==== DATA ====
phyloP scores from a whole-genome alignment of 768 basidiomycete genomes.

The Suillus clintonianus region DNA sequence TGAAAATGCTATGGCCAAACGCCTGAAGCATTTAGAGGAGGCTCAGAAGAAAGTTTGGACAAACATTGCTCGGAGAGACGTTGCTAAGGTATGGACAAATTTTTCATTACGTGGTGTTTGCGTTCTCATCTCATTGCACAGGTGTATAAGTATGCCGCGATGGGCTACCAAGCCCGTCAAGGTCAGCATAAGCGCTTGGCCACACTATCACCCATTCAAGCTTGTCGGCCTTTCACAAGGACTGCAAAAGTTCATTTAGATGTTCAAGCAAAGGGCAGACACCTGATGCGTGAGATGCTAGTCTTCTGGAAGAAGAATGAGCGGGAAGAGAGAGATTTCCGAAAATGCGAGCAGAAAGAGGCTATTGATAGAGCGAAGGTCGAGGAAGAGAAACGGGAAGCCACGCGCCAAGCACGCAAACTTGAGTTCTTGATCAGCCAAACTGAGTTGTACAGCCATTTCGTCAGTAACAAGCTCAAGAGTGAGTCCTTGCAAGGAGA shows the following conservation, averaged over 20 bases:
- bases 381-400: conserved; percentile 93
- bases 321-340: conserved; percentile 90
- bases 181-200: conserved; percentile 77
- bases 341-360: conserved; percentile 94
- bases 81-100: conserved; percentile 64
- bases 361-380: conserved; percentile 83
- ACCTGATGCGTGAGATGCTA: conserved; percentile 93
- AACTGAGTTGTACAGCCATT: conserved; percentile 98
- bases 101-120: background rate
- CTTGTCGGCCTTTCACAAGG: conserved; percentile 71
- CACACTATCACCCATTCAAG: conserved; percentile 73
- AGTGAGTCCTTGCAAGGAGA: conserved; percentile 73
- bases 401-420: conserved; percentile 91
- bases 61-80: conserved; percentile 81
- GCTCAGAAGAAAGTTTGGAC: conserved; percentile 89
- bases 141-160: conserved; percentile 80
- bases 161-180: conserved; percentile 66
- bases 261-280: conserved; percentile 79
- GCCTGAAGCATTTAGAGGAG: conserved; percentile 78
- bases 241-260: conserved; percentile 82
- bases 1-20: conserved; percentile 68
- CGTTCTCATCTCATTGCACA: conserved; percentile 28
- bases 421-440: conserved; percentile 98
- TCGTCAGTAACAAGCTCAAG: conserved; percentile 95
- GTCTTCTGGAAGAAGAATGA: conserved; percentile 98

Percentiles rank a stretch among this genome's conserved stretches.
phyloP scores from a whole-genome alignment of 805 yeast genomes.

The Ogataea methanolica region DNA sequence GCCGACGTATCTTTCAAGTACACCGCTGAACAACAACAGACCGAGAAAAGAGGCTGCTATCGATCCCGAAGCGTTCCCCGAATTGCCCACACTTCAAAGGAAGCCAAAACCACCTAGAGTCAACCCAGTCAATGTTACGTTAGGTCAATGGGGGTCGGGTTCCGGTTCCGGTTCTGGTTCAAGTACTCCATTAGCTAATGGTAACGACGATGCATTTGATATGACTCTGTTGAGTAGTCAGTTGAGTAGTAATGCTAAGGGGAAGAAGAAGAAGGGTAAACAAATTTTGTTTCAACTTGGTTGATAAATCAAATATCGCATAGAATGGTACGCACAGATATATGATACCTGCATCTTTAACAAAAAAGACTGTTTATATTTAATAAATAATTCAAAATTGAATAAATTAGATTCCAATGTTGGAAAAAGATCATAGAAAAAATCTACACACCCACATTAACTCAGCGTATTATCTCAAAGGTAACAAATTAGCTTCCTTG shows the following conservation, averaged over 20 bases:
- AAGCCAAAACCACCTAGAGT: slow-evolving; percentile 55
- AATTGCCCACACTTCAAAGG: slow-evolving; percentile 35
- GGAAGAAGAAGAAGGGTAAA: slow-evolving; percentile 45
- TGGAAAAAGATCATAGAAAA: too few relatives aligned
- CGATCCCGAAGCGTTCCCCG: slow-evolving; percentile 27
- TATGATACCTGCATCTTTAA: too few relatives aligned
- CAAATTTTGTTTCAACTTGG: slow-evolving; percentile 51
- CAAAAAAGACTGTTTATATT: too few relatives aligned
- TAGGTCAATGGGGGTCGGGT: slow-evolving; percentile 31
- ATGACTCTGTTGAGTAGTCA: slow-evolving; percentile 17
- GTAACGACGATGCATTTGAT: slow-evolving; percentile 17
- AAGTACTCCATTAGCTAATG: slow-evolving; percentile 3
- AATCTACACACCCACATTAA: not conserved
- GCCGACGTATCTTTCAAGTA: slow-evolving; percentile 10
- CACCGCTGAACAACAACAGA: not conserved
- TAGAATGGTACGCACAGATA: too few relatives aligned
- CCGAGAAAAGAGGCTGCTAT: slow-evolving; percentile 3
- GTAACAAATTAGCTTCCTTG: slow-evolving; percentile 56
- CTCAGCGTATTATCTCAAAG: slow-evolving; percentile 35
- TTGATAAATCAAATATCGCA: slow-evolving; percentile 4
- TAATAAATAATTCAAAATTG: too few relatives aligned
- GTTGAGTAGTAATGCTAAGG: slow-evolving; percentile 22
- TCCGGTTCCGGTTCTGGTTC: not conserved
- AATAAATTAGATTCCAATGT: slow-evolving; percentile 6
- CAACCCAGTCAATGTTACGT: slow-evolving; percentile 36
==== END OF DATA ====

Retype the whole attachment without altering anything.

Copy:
phyloP scores from a whole-genome alignment of 768 basidiomycete genomes.

The Suillus clintonianus region DNA sequence TGAAAATGCTATGGCCAAACGCCTGAAGCATTTAGAGGAGGCTCAGAAGAAAGTTTGGACAAACATTGCTCGGAGAGACGTTGCTAAGGTATGGACAAATTTTTCATTACGTGGTGTTTGCGTTCTCATCTCATTGCACAGGTGTATAAGTATGCCGCGATGGGCTACCAAGCCCGTCAAGGTCAGCATAAGCGCTTGGCCACACTATCACCCATTCAAGCTTGTCGGCCTTTCACAAGGACTGCAAAAGTTCATTTAGATGTTCAAGCAAAGGGCAGACACCTGATGCGTGAGATGCTAGTCTTCTGGAAGAAGAATGAGCGGGAAGAGAGAGATTTCCGAAAATGCGAGCAGAAAGAGGCTATTGATAGAGCGAAGGTCGAGGAAGAGAAACGGGAAGCCACGCGCCAAGCACGCAAACTTGAGTTCTTGATCAGCCAAACTGAGTTGTACAGCCATTTCGTCAGTAACAAGCTCAAGAGTGAGTCCTTGCAAGGAGA shows the following conservation, averaged over 20 bases:
- bases 381-400: conserved; percentile 93
- bases 321-340: conserved; percentile 90
- bases 181-200: conserved; percentile 77
- bases 341-360: conserved; percentile 94
- bases 81-100: conserved; percentile 64
- bases 361-380: conserved; percentile 83
- ACCTGATGCGTGAGATGCTA: conserved; percentile 93
- AACTGAGTTGTACAGCCATT: conserved; percentile 98
- bases 101-120: background rate
- CTTGTCGGCCTTTCACAAGG: conserved; percentile 71
- CACACTATCACCCATTCAAG: conserved; percentile 73
- AGTGAGTCCTTGCAAGGAGA: conserved; percentile 73
- bases 401-420: conserved; percentile 91
- bases 61-80: conserved; percentile 81
- GCTCAGAAGAAAGTTTGGAC: conserved; percentile 89
- bases 141-160: conserved; percentile 80
- bases 161-180: conserved; percentile 66
- bases 261-280: conserved; percentile 79
- GCCTGAAGCATTTAGAGGAG: conserved; percentile 78
- bases 241-260: conserved; percentile 82
- bases 1-20: conserved; percentile 68
- CGTTCTCATCTCATTGCACA: conserved; percentile 28
- bases 421-440: conserved; percentile 98
- TCGTCAGTAACAAGCTCAAG: conserved; percentile 95
- GTCTTCTGGAAGAAGAATGA: conserved; percentile 98

Percentiles rank a stretch among this genome's conserved stretches.
phyloP scores from a whole-genome alignment of 805 yeast genomes.

The Ogataea methanolica region DNA sequence GCCGACGTATCTTTCAAGTACACCGCTGAACAACAACAGACCGAGAAAAGAGGCTGCTATCGATCCCGAAGCGTTCCCCGAATTGCCCACACTTCAAAGGAAGCCAAAACCACCTAGAGTCAACCCAGTCAATGTTACGTTAGGTCAATGGGGGTCGGGTTCCGGTTCCGGTTCTGGTTCAAGTACTCCATTAGCTAATGGTAACGACGATGCATTTGATATGACTCTGTTGAGTAGTCAGTTGAGTAGTAATGCTAAGGGGAAGAAGAAGAAGGGTAAACAAATTTTGTTTCAACTTGGTTGATAAATCAAATATCGCATAGAATGGTACGCACAGATATATGATACCTGCATCTTTAACAAAAAAGACTGTTTATATTTAATAAATAATTCAAAATTGAATAAATTAGATTCCAATGTTGGAAAAAGATCATAGAAAAAATCTACACACCCACATTAACTCAGCGTATTATCTCAAAGGTAACAAATTAGCTTCCTTG shows the following conservation, averaged over 20 bases:
- AAGCCAAAACCACCTAGAGT: slow-evolving; percentile 55
- AATTGCCCACACTTCAAAGG: slow-evolving; percentile 35
- GGAAGAAGAAGAAGGGTAAA: slow-evolving; percentile 45
- TGGAAAAAGATCATAGAAAA: too few relatives aligned
- CGATCCCGAAGCGTTCCCCG: slow-evolving; percentile 27
- TATGATACCTGCATCTTTAA: too few relatives aligned
- CAAATTTTGTTTCAACTTGG: slow-evolving; percentile 51
- CAAAAAAGACTGTTTATATT: too few relatives aligned
- TAGGTCAATGGGGGTCGGGT: slow-evolving; percentile 31
- ATGACTCTGTTGAGTAGTCA: slow-evolving; percentile 17
- GTAACGACGATGCATTTGAT: slow-evolving; percentile 17
- AAGTACTCCATTAGCTAATG: slow-evolving; percentile 3
- AATCTACACACCCACATTAA: not conserved
- GCCGACGTATCTTTCAAGTA: slow-evolving; percentile 10
- CACCGCTGAACAACAACAGA: not conserved
- TAGAATGGTACGCACAGATA: too few relatives aligned
- CCGAGAAAAGAGGCTGCTAT: slow-evolving; percentile 3
- GTAACAAATTAGCTTCCTTG: slow-evolving; percentile 56
- CTCAGCGTATTATCTCAAAG: slow-evolving; percentile 35
- TTGATAAATCAAATATCGCA: slow-evolving; percentile 4
- TAATAAATAATTCAAAATTG: too few relatives aligned
- GTTGAGTAGTAATGCTAAGG: slow-evolving; percentile 22
- TCCGGTTCCGGTTCTGGTTC: not conserved
- AATAAATTAGATTCCAATGT: slow-evolving; percentile 6
- CAACCCAGTCAATGTTACGT: slow-evolving; percentile 36